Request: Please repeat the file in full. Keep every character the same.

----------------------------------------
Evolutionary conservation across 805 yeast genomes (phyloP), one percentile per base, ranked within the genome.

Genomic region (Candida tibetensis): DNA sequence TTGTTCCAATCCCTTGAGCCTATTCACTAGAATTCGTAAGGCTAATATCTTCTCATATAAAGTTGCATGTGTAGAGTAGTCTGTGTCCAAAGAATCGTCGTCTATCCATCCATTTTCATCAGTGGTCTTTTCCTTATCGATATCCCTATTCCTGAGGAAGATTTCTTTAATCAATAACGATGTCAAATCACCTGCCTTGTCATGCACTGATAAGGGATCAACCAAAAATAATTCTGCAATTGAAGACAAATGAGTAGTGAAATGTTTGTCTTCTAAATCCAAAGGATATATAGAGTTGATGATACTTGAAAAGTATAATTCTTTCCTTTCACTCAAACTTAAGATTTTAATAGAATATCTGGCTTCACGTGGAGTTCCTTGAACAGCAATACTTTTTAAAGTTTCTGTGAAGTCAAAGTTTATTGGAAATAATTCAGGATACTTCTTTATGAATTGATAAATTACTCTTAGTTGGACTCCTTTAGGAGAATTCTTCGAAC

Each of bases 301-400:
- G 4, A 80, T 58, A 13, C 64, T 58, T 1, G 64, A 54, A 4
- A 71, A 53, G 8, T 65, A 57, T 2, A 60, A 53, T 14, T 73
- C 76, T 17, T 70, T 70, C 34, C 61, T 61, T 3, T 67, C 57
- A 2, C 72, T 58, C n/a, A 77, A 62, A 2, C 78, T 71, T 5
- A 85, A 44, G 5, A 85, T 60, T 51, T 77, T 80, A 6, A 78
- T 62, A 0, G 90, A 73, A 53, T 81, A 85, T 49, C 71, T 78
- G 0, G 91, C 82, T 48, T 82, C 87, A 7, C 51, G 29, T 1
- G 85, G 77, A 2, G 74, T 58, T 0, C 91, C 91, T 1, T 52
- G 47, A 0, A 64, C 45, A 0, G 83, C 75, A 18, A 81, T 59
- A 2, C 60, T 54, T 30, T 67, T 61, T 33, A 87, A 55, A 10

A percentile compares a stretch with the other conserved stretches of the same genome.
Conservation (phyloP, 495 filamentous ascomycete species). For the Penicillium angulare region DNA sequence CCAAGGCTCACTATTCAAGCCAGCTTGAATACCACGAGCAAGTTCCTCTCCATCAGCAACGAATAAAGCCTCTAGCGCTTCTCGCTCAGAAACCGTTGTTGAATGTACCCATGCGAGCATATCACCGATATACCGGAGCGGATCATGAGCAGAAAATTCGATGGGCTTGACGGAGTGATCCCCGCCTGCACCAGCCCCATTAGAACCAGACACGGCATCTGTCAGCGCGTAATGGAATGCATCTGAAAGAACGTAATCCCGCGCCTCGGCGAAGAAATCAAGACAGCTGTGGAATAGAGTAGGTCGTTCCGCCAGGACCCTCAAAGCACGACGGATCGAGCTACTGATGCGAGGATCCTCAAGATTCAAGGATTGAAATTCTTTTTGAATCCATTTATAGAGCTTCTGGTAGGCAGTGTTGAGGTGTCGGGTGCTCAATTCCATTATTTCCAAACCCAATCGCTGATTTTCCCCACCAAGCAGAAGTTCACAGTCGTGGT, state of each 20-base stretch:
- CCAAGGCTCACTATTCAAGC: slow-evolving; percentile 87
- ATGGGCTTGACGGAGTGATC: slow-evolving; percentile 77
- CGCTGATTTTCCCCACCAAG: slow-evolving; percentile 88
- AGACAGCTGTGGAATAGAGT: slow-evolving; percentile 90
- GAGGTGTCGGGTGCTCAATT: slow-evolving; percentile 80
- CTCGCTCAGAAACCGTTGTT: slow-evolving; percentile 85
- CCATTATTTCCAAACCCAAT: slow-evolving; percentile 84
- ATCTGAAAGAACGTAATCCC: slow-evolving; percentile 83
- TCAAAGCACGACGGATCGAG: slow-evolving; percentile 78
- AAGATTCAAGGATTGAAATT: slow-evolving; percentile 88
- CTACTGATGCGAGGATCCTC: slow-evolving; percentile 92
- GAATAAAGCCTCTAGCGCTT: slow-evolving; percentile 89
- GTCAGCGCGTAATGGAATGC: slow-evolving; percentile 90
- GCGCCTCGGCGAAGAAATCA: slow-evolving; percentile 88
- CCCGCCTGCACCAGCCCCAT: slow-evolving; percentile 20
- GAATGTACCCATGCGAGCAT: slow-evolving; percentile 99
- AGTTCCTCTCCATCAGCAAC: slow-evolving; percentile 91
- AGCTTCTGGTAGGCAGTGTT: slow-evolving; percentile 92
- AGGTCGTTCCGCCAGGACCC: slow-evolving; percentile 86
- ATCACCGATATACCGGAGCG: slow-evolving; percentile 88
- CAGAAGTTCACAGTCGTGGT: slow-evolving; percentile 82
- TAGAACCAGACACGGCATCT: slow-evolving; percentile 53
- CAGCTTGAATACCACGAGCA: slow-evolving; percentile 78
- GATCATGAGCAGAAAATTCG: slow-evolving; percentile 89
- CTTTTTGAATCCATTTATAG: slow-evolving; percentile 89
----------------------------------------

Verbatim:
Evolutionary conservation across 805 yeast genomes (phyloP), one percentile per base, ranked within the genome.

Genomic region (Candida tibetensis): DNA sequence TTGTTCCAATCCCTTGAGCCTATTCACTAGAATTCGTAAGGCTAATATCTTCTCATATAAAGTTGCATGTGTAGAGTAGTCTGTGTCCAAAGAATCGTCGTCTATCCATCCATTTTCATCAGTGGTCTTTTCCTTATCGATATCCCTATTCCTGAGGAAGATTTCTTTAATCAATAACGATGTCAAATCACCTGCCTTGTCATGCACTGATAAGGGATCAACCAAAAATAATTCTGCAATTGAAGACAAATGAGTAGTGAAATGTTTGTCTTCTAAATCCAAAGGATATATAGAGTTGATGATACTTGAAAAGTATAATTCTTTCCTTTCACTCAAACTTAAGATTTTAATAGAATATCTGGCTTCACGTGGAGTTCCTTGAACAGCAATACTTTTTAAAGTTTCTGTGAAGTCAAAGTTTATTGGAAATAATTCAGGATACTTCTTTATGAATTGATAAATTACTCTTAGTTGGACTCCTTTAGGAGAATTCTTCGAAC

Each of bases 301-400:
- G 4, A 80, T 58, A 13, C 64, T 58, T 1, G 64, A 54, A 4
- A 71, A 53, G 8, T 65, A 57, T 2, A 60, A 53, T 14, T 73
- C 76, T 17, T 70, T 70, C 34, C 61, T 61, T 3, T 67, C 57
- A 2, C 72, T 58, C n/a, A 77, A 62, A 2, C 78, T 71, T 5
- A 85, A 44, G 5, A 85, T 60, T 51, T 77, T 80, A 6, A 78
- T 62, A 0, G 90, A 73, A 53, T 81, A 85, T 49, C 71, T 78
- G 0, G 91, C 82, T 48, T 82, C 87, A 7, C 51, G 29, T 1
- G 85, G 77, A 2, G 74, T 58, T 0, C 91, C 91, T 1, T 52
- G 47, A 0, A 64, C 45, A 0, G 83, C 75, A 18, A 81, T 59
- A 2, C 60, T 54, T 30, T 67, T 61, T 33, A 87, A 55, A 10

A percentile compares a stretch with the other conserved stretches of the same genome.
Conservation (phyloP, 495 filamentous ascomycete species). For the Penicillium angulare region DNA sequence CCAAGGCTCACTATTCAAGCCAGCTTGAATACCACGAGCAAGTTCCTCTCCATCAGCAACGAATAAAGCCTCTAGCGCTTCTCGCTCAGAAACCGTTGTTGAATGTACCCATGCGAGCATATCACCGATATACCGGAGCGGATCATGAGCAGAAAATTCGATGGGCTTGACGGAGTGATCCCCGCCTGCACCAGCCCCATTAGAACCAGACACGGCATCTGTCAGCGCGTAATGGAATGCATCTGAAAGAACGTAATCCCGCGCCTCGGCGAAGAAATCAAGACAGCTGTGGAATAGAGTAGGTCGTTCCGCCAGGACCCTCAAAGCACGACGGATCGAGCTACTGATGCGAGGATCCTCAAGATTCAAGGATTGAAATTCTTTTTGAATCCATTTATAGAGCTTCTGGTAGGCAGTGTTGAGGTGTCGGGTGCTCAATTCCATTATTTCCAAACCCAATCGCTGATTTTCCCCACCAAGCAGAAGTTCACAGTCGTGGT, state of each 20-base stretch:
- CCAAGGCTCACTATTCAAGC: slow-evolving; percentile 87
- ATGGGCTTGACGGAGTGATC: slow-evolving; percentile 77
- CGCTGATTTTCCCCACCAAG: slow-evolving; percentile 88
- AGACAGCTGTGGAATAGAGT: slow-evolving; percentile 90
- GAGGTGTCGGGTGCTCAATT: slow-evolving; percentile 80
- CTCGCTCAGAAACCGTTGTT: slow-evolving; percentile 85
- CCATTATTTCCAAACCCAAT: slow-evolving; percentile 84
- ATCTGAAAGAACGTAATCCC: slow-evolving; percentile 83
- TCAAAGCACGACGGATCGAG: slow-evolving; percentile 78
- AAGATTCAAGGATTGAAATT: slow-evolving; percentile 88
- CTACTGATGCGAGGATCCTC: slow-evolving; percentile 92
- GAATAAAGCCTCTAGCGCTT: slow-evolving; percentile 89
- GTCAGCGCGTAATGGAATGC: slow-evolving; percentile 90
- GCGCCTCGGCGAAGAAATCA: slow-evolving; percentile 88
- CCCGCCTGCACCAGCCCCAT: slow-evolving; percentile 20
- GAATGTACCCATGCGAGCAT: slow-evolving; percentile 99
- AGTTCCTCTCCATCAGCAAC: slow-evolving; percentile 91
- AGCTTCTGGTAGGCAGTGTT: slow-evolving; percentile 92
- AGGTCGTTCCGCCAGGACCC: slow-evolving; percentile 86
- ATCACCGATATACCGGAGCG: slow-evolving; percentile 88
- CAGAAGTTCACAGTCGTGGT: slow-evolving; percentile 82
- TAGAACCAGACACGGCATCT: slow-evolving; percentile 53
- CAGCTTGAATACCACGAGCA: slow-evolving; percentile 78
- GATCATGAGCAGAAAATTCG: slow-evolving; percentile 89
- CTTTTTGAATCCATTTATAG: slow-evolving; percentile 89